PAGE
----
This is one of the two pictures taken from home (and this was taken with an actual camera, so almost all of the others look much worse than this).  Kiara is my Arcane Monk (Wizard with evasion).  I've updated her tent with the less obviously stolen image, the right Armor Class (though she did an entire combat at 36), her faction, the symbol of her homeland, height, weight, and hair and eye color.  Kiara is my second favorite PFS character, right behind Daenaris, my 12th level Horizon Walker.  She saw play a couple of times at DCV.


This is the table tent for Hal "the Headache", a halfling slinger who fought from atop a wolf.  The character was almost as dangerous as the archer, and not just because he could move a good distance each round and still take all of his attacks.  Hal also didn't rely on a variety of energy damage, just did something like d6+18 damage per sling stone.  Hal was played by Rick Starzinski.  I don't know if the picture does justice to just how small this table tent was (like a 3"x5" index card torn in half, then folded), but it was still largely effective.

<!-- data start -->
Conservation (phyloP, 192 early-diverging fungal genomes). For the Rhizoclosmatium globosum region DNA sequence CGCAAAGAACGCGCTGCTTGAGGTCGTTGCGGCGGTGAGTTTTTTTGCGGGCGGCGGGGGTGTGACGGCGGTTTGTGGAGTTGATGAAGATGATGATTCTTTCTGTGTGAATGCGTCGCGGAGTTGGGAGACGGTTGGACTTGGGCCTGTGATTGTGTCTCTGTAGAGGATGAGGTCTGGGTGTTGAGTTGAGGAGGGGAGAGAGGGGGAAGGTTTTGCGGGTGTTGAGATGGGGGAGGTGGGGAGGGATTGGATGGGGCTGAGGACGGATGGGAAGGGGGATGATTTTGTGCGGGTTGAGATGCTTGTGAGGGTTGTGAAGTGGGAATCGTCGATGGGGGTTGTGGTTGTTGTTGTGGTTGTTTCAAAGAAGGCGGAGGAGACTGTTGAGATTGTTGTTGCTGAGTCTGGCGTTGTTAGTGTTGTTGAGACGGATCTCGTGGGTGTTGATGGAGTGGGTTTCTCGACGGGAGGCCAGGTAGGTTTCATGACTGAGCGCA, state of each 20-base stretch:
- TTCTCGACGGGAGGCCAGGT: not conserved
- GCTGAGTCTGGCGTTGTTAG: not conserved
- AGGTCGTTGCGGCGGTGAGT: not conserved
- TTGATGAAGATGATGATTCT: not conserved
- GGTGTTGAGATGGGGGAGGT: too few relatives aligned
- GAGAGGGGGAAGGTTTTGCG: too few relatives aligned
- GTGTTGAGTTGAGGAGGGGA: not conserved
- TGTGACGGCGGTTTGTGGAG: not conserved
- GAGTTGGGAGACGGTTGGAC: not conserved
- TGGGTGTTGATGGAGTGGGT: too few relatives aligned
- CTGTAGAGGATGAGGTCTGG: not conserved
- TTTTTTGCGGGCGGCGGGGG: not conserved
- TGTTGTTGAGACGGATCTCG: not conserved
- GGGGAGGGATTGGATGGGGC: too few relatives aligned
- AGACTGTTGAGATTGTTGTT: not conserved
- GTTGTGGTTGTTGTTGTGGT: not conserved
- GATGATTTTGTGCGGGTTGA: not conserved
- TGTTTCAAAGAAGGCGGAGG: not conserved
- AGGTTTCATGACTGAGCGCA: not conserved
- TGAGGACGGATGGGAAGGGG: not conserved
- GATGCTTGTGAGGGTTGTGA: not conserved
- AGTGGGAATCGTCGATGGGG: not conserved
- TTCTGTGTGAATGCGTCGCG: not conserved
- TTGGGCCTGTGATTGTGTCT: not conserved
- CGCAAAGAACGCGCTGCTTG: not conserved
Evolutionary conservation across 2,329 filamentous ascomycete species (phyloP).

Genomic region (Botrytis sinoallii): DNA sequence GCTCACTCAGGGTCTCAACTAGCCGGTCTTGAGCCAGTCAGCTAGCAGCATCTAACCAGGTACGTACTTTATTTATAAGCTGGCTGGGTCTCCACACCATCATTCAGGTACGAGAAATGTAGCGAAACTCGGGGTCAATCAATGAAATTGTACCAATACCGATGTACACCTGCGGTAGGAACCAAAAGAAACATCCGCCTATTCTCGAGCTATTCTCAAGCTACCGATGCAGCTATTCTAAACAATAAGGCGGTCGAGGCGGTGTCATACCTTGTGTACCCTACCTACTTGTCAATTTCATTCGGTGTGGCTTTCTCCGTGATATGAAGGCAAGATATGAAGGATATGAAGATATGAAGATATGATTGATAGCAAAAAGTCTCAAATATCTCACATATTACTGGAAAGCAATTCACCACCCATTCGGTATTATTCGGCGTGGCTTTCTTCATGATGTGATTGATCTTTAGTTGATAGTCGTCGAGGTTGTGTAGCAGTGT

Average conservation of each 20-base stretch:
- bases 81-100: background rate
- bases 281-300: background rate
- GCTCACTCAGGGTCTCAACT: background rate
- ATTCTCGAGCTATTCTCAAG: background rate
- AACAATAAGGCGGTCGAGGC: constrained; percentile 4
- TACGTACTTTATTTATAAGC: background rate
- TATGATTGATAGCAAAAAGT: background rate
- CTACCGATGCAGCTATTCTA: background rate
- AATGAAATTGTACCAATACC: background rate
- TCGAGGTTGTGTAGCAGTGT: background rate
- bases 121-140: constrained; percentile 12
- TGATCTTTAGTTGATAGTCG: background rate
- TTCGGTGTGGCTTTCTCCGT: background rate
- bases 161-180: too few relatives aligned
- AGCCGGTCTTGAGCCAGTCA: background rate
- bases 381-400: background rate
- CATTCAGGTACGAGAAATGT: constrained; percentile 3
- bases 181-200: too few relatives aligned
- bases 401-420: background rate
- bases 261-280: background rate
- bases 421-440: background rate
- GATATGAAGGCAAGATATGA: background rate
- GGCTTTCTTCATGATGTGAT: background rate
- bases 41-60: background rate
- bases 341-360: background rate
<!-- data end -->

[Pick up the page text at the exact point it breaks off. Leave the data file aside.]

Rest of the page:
This is the standard fill-it-in-yourself COWS Gamers table tent, created by Brad Ruby.  They are freely available at the two COWS conventions (CodCon and Stuffed COWS).  Sporting one is an easy way for someone to identify you as a Chicago area player.  This one belongs to Tod Hurlbert (who likely listed his RPGA number instead of Paizo/PFS number).  This tent conveys a lot of information and Tod has fantastically clear handwriting.  We had a really odd party when I played with Friar 'Bug', but those Fighter levels didn't put him on the front line.  That ended up being the job of my Arcane Monk (think Wizard with evasion).